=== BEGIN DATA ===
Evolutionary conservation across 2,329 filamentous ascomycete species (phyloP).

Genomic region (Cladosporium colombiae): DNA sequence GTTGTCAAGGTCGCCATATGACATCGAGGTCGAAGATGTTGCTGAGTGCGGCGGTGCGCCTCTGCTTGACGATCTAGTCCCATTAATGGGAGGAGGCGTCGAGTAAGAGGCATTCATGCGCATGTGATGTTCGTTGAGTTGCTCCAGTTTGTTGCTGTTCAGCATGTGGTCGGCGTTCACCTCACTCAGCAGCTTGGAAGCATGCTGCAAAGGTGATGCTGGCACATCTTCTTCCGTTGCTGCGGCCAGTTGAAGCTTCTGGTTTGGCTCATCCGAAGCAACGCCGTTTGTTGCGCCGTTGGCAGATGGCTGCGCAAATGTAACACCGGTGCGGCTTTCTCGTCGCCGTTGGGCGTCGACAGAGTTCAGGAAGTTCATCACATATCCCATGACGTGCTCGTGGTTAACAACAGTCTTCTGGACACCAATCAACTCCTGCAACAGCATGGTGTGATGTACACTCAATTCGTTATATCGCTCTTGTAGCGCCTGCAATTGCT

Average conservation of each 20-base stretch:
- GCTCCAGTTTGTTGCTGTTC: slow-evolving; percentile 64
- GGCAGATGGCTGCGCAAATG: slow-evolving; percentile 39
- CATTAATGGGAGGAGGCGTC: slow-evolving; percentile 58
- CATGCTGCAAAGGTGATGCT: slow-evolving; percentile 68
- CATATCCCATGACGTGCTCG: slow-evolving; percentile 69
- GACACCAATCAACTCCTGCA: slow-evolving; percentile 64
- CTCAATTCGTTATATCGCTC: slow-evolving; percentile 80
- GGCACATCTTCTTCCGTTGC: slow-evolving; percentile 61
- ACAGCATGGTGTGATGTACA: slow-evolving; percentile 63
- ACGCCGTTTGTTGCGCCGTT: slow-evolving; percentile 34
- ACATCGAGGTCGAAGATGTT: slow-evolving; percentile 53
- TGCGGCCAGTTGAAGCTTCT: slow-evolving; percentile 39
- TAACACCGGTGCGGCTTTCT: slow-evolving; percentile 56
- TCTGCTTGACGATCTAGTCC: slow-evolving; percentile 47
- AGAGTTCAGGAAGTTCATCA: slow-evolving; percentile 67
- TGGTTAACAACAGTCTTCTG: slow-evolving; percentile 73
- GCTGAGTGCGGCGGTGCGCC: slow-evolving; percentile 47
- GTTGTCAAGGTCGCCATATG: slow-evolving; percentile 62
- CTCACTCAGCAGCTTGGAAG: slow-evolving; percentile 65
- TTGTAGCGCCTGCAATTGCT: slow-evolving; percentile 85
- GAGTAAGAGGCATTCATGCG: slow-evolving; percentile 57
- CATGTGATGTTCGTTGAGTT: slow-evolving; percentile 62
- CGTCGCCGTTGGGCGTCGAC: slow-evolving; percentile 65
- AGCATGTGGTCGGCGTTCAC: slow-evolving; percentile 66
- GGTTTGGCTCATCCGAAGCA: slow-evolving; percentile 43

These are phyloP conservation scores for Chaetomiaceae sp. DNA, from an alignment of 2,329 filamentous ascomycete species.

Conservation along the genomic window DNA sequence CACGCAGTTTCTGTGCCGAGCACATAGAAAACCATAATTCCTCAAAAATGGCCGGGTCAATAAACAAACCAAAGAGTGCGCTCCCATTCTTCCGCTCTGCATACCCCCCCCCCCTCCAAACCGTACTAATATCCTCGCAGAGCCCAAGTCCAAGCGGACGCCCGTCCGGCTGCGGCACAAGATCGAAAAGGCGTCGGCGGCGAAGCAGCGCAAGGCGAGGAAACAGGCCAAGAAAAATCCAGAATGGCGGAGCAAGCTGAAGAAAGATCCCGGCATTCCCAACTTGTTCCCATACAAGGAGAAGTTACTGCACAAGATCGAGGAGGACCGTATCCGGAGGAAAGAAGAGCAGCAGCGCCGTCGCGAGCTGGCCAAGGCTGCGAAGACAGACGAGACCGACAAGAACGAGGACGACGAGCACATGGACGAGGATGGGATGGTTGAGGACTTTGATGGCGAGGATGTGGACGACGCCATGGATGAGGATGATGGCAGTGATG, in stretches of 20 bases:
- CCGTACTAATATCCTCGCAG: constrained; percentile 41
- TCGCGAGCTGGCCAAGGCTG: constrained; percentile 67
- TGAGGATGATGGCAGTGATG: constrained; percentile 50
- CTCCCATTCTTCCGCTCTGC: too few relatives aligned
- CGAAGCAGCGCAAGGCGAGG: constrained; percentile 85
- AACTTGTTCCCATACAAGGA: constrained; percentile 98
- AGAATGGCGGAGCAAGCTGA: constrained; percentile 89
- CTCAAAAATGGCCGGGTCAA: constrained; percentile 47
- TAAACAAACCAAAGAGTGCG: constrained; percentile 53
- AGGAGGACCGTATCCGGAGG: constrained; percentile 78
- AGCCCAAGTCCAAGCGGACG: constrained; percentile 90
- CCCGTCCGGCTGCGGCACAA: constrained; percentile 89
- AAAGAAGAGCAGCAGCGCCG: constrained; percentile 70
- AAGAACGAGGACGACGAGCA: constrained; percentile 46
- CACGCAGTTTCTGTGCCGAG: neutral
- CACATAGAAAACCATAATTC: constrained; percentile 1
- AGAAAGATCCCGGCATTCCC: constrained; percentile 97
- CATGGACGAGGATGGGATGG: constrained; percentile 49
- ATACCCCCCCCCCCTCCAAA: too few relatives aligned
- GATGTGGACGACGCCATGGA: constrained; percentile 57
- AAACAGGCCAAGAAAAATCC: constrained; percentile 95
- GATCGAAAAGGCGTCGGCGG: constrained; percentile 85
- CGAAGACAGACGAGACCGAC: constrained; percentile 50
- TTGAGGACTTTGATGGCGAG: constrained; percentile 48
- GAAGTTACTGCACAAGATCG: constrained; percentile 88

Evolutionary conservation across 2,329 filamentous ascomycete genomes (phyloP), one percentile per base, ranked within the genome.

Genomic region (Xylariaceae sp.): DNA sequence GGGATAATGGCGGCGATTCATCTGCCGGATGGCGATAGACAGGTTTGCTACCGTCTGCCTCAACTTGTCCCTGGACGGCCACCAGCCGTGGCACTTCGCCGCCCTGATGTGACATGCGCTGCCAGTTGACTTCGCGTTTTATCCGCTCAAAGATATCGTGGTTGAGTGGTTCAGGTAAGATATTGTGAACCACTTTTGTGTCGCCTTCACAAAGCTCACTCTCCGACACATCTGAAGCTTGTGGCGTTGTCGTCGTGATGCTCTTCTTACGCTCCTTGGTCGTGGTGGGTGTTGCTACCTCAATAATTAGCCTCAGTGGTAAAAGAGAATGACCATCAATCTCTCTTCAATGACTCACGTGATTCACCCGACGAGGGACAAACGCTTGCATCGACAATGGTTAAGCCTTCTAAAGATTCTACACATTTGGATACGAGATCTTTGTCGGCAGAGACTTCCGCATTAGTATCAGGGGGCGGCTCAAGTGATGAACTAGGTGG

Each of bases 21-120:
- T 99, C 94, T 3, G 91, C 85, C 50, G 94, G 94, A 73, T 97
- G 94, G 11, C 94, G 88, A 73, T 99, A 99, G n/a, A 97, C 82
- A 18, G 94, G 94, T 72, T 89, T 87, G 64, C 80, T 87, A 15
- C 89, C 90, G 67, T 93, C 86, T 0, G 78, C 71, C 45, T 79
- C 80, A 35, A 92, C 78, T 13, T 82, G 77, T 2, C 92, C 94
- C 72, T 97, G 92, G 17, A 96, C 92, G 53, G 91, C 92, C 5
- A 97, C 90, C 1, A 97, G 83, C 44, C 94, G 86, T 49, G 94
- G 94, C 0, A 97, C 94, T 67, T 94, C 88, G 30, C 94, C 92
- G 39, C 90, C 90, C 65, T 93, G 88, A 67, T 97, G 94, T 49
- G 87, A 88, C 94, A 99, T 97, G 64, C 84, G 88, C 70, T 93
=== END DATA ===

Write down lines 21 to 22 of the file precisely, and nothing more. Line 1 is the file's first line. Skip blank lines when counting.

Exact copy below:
- GTTGTCAAGGTCGCCATATG: slow-evolving; percentile 62
- CTCACTCAGCAGCTTGGAAG: slow-evolving; percentile 65